The streaming verse is rife with first-time (mostly indie) writers and directors. And some are better than others. And this debut proves that Cindy Jansen is one of the some and not of the other. Remember when Patti Jenkins blew us away with the expertly crafted Monster, her 2003 writing and directing debut? And Jenkins’s debut was, while highly regarded, also consumer derided. And so is Jansen’s debut. But that derision has nothing to do with Jansen being a female filmmaker in a male-driven Hollywood. Film is (it should be) sexless-subjective and, regardless of a filmmaker’s Final Draft and Canon Red skills (which Jansen has in spades), some films resonate and some do not with the today’s streaming masses.
And if you want to guarantee — regardless of a filmmaker’s sex — derision from a mass audience: tell your story with a non-linear narrative: for flashbacks, hallucinations, time jumps, the metaphorical and analogies, and long-running narratives with multiple storylines crafted by an ensemble cast (and god forbid, voice overs of a character’s thoughts) will irradiate a streamer to the point of rehashing how much they hated Charlie Kaufman’s Adaptation and Eternal Sunshine of the Spotless Mind. And for as many people that enjoyed Bryan Singer’s The Usual Suspects and Quentin Tarantino’s Pulp Fiction and, most recently Once Upon a Time . . . In Hollywood, those (excellent, IMO) films have their detractors.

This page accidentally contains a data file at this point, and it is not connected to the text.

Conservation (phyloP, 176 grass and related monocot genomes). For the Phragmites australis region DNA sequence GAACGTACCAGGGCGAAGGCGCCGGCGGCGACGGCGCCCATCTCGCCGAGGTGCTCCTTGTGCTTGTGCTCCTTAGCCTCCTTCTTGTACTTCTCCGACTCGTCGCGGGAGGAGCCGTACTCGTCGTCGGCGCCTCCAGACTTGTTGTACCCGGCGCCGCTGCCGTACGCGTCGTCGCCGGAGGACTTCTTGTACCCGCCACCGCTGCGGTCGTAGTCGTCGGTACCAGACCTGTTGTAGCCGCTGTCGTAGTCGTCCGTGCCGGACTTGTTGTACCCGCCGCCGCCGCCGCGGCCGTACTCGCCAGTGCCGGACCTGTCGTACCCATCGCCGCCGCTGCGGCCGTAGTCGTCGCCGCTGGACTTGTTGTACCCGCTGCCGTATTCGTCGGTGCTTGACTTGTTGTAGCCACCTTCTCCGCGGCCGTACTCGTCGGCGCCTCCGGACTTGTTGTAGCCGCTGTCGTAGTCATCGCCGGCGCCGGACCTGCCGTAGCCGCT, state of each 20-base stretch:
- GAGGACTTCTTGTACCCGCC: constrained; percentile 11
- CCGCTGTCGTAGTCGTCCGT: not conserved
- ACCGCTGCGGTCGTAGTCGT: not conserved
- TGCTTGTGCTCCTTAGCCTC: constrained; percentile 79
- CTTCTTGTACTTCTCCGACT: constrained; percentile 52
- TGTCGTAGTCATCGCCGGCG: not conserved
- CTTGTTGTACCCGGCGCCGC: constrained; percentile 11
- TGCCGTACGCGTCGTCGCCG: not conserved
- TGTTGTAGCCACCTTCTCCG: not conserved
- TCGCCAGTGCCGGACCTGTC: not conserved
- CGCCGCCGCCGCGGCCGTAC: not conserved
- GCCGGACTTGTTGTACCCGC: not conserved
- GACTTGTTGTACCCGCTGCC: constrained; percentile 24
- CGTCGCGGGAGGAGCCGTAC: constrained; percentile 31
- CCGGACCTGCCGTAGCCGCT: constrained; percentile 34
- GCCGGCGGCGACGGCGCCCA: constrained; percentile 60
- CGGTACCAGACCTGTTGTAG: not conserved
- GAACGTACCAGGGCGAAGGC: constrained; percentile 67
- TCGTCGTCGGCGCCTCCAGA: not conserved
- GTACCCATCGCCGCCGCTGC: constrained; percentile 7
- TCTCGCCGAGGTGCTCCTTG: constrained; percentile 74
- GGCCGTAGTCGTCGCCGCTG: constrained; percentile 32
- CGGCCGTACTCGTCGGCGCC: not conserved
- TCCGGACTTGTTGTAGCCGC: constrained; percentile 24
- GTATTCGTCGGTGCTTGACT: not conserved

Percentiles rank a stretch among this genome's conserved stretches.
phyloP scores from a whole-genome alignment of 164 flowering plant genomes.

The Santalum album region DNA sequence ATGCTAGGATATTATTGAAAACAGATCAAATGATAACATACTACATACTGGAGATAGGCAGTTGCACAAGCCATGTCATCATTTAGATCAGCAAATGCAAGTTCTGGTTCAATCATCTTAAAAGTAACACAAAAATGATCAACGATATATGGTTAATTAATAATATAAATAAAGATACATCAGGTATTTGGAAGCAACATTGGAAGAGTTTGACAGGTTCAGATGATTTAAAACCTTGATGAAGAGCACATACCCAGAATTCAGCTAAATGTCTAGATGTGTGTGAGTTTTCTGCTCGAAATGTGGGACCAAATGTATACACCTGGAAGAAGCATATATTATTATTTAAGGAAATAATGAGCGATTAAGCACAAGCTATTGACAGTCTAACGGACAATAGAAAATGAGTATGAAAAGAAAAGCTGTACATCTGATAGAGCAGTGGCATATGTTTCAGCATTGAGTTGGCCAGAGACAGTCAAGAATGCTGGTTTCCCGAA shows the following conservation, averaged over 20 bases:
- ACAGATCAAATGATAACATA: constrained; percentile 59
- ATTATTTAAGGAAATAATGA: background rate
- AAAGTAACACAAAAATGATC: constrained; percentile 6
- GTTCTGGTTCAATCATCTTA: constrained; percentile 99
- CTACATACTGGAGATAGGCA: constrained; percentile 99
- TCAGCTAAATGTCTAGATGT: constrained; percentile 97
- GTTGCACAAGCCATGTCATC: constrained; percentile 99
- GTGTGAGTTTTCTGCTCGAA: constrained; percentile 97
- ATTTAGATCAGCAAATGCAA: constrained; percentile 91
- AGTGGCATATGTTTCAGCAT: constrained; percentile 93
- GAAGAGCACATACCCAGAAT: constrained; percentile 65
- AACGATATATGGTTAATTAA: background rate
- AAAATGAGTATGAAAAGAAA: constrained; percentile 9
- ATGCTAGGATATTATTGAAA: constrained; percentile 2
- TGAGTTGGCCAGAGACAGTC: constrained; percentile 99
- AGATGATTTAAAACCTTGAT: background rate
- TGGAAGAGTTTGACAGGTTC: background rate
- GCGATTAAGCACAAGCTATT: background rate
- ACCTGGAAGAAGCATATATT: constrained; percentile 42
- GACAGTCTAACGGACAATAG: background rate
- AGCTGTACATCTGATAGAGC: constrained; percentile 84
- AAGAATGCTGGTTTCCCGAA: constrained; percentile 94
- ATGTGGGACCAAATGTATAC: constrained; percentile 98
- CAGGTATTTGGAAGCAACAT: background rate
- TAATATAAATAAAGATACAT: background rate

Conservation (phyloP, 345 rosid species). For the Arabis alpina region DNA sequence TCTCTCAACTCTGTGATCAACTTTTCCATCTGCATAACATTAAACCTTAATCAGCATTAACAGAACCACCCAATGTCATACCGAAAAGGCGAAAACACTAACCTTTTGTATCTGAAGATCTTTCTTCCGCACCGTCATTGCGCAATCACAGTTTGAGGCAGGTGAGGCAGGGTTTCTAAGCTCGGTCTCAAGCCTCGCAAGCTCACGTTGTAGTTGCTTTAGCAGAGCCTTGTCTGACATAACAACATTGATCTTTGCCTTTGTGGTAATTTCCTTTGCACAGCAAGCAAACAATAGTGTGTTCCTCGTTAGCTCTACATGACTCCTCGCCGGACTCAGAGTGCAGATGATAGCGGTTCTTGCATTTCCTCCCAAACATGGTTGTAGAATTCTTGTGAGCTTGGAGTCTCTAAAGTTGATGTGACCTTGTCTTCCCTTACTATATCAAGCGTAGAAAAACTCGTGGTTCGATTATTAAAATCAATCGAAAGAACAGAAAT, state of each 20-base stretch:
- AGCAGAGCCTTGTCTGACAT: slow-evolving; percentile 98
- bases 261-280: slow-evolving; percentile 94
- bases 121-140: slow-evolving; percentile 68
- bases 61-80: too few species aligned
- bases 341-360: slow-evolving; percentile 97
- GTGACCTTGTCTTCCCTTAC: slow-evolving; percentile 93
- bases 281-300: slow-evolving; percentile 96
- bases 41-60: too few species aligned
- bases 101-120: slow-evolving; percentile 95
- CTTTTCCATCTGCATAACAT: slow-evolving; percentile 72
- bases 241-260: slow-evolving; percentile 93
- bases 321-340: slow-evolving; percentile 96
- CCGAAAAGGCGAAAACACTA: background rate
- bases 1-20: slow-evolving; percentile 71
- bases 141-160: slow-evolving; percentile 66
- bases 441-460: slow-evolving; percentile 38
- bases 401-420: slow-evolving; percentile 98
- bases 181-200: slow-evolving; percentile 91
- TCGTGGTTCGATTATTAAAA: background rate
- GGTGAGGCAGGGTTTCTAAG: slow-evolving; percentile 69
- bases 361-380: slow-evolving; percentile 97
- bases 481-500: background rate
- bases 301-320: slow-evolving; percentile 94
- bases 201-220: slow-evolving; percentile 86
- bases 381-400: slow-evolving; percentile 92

And so it goes. Where the film sprocket spins, no one knows.
When it comes to screenwriting, I’m of the Linda Aronson School of Non-Linear Storytelling — provided that formatting choice is not some esoteric, bells and whistles flight-of-fancy of the “look what I can do” variety and it services the character and the story (and in the case of Chasing the Rain, it does). (And why, can novels be non-linear and become best-sellers, but when a screenplay is non-linear, it’s a box office death knell? “It’s not ‘cinematic,'” they say.) At heart, man is a non-linear creature. Sure, as we objectively view the people around us, they’re moving forward, linearly. But when we consider the subjective side of man, internally rests his true essence. Man is a creature whose mental and emotional states are constantly multitasking. While you’re at your job, you’re flashing forward about your family responsibilities later that evening. While you’re with your family, you’re flashing forward about tomorrow’s job meeting or flashing back to the latest episode with that fellow, troublesome employee. Then there’s the sights, the aromas, the things people around us do or say that inspires one to reflect on a past moment. We daydream about the future-possible and the impossible. Then we snap back to the present. Non-linear is reality. Non-linear is real life. The external, objective adventures of John McClane and Martin Riggs, while surely entertaining, aren’t reality.
Thus, when a film like Chasing the Rain — with a non-linear and faith-based message to boot — flows down the digital pipeline, not everyone is jumpin’ aboard that gospel train to a cinematic transcendence. A film that addresses the concepts of freewill and ponders the philosophical: Are the world’s pains, one’s personal afflictions, and disease a test of faith sent by God or are those pains a jovial punishment sent by Lucifer to torture man?, isn’t floating the bag in everyone’s tea cup.
Well, I love my green tea. So pour it, Cindy.